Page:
If you can't hear accurately, let's say, the fire alarm or a siren or the alarm clock or, in my case, instructions, then bad things might happen. Very. Bad. Things. Is your hearing ok? If you have doubts, I suggest you get a hearing test from an audiologist and maybe you'll be surprised at the results.

Jun 10, 2017

Want to Join a Class Action Lawsuit about Faulty IVC Filters? Kirkendall Dwyer is Handling Them.

In America, litigation rules. Some people sue frivolously, like a woman who was burnt by McDonald's coffee that was too darn hot (she won) or a man who sued a beach-front hotel after he was knocked over by a wave (he lost). But the majority of the lawsuits are worthwhile and about personal injury. Take my IVC (inferior vena cava) filter which came from my DVT (deep vein thombosis), for example. But first, a little background.

Two weeks before I had my stroke on that fateful day, April 8, 2009, I called my friend, an orthopedic surgeon, to ask about my foot and leg pain.

"If your pain continues, and it goes up to your knee, and even higher, go to the Emergency Room," he said.

The pain was going strong, and before it got up to my knee, I went to the ER. The ER doctor did some blood tests and an ultrasound, and he came back with the results.

"You have blood clots in both legs. I'm going to have to admit you." I was in New Jersey at that time.

All right, I said to my inner psyche, don't panic. The blood clots don't mean a thing. I took the day off from work. [I found out for sure 3 years later that Avelox, an antibiotic known as the family of  fluoroquinolones, could produce blood clots]. I was in the hospital for a few days and went back to the law firm, Cozen O'Connor in Philadelphia, where I was a Sr. Technical Trainer. The following week, I went to a hematologist in Philadelphia and he discovered my platelets were practically non-existent. But the trouble was nobody connected the dots. The doctors operated in a void.

When I had the stroke, though I was unconscious, it was told to me later by my son that I had blood clots in every extremity (arms and legs). So the doctor at Capital Health located in Trenton, NJ, put a Greenfield filter in my groin [there are many kinds of filters that all do the same thing] to catch the clots from going up to my lungs, heart, and brain. Resembling a windblown, useless umbrella, this is what it looks like. (Greenfield filters were recalled in 2005. A Greenfield filter was implanted in me in 2009. Was the defect solved? I don't know, and that right there is an issue, too).

I was unconscious for 8 days, and when I awoke, my sons, the youngest playing the guitar at my bedside, and my partner (whom I left after 17 years, but that is another story for another time) were waiting. It's all in the book. (The Tales of a Stroke Patient by yours truly, available at Amazon --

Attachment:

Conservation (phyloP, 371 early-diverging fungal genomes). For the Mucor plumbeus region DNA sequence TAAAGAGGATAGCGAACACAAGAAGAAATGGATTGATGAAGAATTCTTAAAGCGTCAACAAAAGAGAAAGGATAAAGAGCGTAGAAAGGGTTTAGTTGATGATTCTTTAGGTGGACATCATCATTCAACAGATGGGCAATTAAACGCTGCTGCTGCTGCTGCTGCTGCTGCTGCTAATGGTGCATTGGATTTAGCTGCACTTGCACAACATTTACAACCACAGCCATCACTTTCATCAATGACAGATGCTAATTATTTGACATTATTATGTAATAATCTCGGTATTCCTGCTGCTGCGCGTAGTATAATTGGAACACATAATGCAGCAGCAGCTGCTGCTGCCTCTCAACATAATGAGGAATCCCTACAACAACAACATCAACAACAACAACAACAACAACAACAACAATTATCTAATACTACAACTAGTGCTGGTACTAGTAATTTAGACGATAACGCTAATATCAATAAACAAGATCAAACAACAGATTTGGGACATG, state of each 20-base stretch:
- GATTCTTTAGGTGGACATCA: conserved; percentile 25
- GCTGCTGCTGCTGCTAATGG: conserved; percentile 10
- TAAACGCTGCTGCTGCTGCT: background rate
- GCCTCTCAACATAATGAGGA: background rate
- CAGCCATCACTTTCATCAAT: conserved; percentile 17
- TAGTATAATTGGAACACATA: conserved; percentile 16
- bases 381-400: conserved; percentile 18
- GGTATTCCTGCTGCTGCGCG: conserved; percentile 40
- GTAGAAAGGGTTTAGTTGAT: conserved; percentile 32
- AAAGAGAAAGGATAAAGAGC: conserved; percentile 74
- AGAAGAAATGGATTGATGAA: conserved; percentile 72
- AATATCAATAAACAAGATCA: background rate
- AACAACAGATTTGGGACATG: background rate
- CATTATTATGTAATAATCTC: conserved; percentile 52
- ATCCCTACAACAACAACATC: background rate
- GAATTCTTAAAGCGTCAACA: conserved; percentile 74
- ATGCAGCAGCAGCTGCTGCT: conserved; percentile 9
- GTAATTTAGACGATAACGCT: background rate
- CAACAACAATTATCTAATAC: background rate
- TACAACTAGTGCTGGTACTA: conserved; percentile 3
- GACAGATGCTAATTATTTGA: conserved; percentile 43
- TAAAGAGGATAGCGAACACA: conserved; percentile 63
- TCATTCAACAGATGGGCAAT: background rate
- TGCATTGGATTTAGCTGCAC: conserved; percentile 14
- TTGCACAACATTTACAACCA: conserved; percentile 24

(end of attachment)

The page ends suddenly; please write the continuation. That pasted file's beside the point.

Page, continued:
Anyway, now 8 years later, I joined a class action lawsuit a few years ago sponsored by Kirkendall Dwyer. The reason I joined the suit was I read a lot of cases where the filters moved and it got me antsy. I received a letter from Kirkendall Dwyer in November 2016 and here is what it said:


Dear Ms. Hoffman,

As you recall, Kirkendall Dwyer LLP represents you in a lawsuit related to your IVC Filter device. I am writing to inform you that we received the medical records in your case. They show that on 04/08/2009, you were implanted with the VENA TECH manufactured by BBRAUN. We are pursuing a claim related to that product.

It is very important that we have a current treatment history. Please let us know if a have had any of the following Injuries after the IVC Filter placement. [I had a pulmonary embolism, #4 on Rafael's list, a couple of years ago]

     1) Perforation of the inferior vena cava or any other organ
     2) Migration of the IVC Filter Implant
     3) Fractured, broken or shattered IVC Filter
     4) Embolization (Blood Clots)
     5) Ischemic Stroke (Stroke caused by a blood clot to the brain)
     6) Tilting or slanting of the IVC Filter
     7) Heart or Lung Injury caused by the IVC Filter

If you continue to have problems associated with the IVC Filter, then please schedule an appointment as soon as possible to have your problems evaluated. During your appointment, please be thorough in explaining your complications.

If you have any questions, then please do not hesitate to call the office.

Kind regards,

Rafael Pena Costa Jr.
IVC Filter Case Manager
(214)271-4027, Ext 7048


Since I couldn't travel to Kirkendall Dwyer which is in Houston and Dallas, TX, Rafael kept in touch with me by phone. Then last Friday, I received a letter that was a report from the radiologist who was hired by the lawyer as an expert that said there was a perforation in my inferior vena cava [#1 on Rafael's list]. So I stopped doing the stationary bike until I saw a vascular surgeon who specializes, in part, in the treatment of disorders of the vascular systems, that is the body's arteries and veins.

I saw the surgeon three days later and I showed him the letter from Rafael and the report from the attorney's expert radiologist that said, in essence, my vein had been perforated by the filter and that warned the surgeon that an operation to remove the filter was needless.